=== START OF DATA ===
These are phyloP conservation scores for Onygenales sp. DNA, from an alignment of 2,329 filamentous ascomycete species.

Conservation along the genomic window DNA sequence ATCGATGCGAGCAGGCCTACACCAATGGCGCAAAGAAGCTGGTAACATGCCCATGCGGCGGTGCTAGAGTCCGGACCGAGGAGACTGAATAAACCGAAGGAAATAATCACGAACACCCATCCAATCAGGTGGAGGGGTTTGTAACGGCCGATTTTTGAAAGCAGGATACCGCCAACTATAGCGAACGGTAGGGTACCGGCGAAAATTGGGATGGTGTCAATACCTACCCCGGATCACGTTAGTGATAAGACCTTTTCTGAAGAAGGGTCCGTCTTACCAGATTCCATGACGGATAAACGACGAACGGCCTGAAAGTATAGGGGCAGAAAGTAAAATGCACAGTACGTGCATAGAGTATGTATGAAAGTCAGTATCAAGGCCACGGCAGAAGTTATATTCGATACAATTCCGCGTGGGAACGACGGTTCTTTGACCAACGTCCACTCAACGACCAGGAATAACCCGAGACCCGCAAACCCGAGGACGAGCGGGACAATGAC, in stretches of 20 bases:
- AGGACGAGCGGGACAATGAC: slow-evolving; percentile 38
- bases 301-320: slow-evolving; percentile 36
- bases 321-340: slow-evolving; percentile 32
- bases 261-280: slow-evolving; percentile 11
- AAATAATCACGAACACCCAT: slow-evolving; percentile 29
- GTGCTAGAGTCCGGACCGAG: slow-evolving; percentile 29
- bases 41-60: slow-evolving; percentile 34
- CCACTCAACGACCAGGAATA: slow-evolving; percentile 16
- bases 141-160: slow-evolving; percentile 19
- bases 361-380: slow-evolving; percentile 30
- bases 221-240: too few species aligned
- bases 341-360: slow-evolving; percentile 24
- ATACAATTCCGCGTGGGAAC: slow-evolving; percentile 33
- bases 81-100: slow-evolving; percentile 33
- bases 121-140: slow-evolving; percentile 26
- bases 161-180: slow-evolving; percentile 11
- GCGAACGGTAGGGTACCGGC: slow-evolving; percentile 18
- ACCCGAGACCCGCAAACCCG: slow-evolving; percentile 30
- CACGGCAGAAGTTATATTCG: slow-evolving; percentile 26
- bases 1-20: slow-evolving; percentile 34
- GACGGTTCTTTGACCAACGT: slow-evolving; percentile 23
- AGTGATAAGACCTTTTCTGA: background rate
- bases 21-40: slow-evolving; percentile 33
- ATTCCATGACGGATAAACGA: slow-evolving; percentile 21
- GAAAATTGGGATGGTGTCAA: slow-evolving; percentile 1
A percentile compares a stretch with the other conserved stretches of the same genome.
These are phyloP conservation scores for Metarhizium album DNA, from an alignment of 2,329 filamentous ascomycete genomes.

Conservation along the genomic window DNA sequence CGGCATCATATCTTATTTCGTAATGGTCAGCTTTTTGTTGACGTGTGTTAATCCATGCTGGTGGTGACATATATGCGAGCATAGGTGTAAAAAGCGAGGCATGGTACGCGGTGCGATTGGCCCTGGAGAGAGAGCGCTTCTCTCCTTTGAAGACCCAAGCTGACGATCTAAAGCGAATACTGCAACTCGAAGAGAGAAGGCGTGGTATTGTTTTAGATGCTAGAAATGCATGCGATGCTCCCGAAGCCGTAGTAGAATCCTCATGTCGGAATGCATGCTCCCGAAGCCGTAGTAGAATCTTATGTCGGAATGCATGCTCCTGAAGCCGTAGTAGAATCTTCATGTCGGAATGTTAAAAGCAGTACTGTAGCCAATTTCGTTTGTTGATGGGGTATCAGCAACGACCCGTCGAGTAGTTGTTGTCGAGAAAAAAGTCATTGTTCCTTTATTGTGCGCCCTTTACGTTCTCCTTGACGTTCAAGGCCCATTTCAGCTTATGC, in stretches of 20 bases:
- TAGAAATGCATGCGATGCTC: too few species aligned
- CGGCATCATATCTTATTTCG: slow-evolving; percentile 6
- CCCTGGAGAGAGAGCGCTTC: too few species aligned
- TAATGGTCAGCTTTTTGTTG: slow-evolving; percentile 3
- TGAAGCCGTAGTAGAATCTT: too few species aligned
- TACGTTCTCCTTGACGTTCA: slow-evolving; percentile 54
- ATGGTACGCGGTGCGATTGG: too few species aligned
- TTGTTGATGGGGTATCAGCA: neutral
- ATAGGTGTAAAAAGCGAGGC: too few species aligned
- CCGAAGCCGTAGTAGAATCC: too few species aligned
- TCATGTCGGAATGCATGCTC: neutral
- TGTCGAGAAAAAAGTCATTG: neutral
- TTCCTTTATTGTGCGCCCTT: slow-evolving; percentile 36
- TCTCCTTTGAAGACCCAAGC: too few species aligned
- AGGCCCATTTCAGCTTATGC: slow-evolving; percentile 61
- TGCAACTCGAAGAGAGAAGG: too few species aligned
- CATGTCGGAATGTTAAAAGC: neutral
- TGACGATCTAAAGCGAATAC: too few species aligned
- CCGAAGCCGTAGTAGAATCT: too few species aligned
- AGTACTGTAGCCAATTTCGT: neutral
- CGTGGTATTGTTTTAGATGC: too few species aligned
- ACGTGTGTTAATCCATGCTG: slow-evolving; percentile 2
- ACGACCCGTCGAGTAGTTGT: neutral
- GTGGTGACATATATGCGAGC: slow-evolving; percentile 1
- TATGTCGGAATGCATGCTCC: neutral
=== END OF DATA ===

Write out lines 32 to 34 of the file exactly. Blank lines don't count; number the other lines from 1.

- CGGCATCATATCTTATTTCG: slow-evolving; percentile 6
- CCCTGGAGAGAGAGCGCTTC: too few species aligned
- TAATGGTCAGCTTTTTGTTG: slow-evolving; percentile 3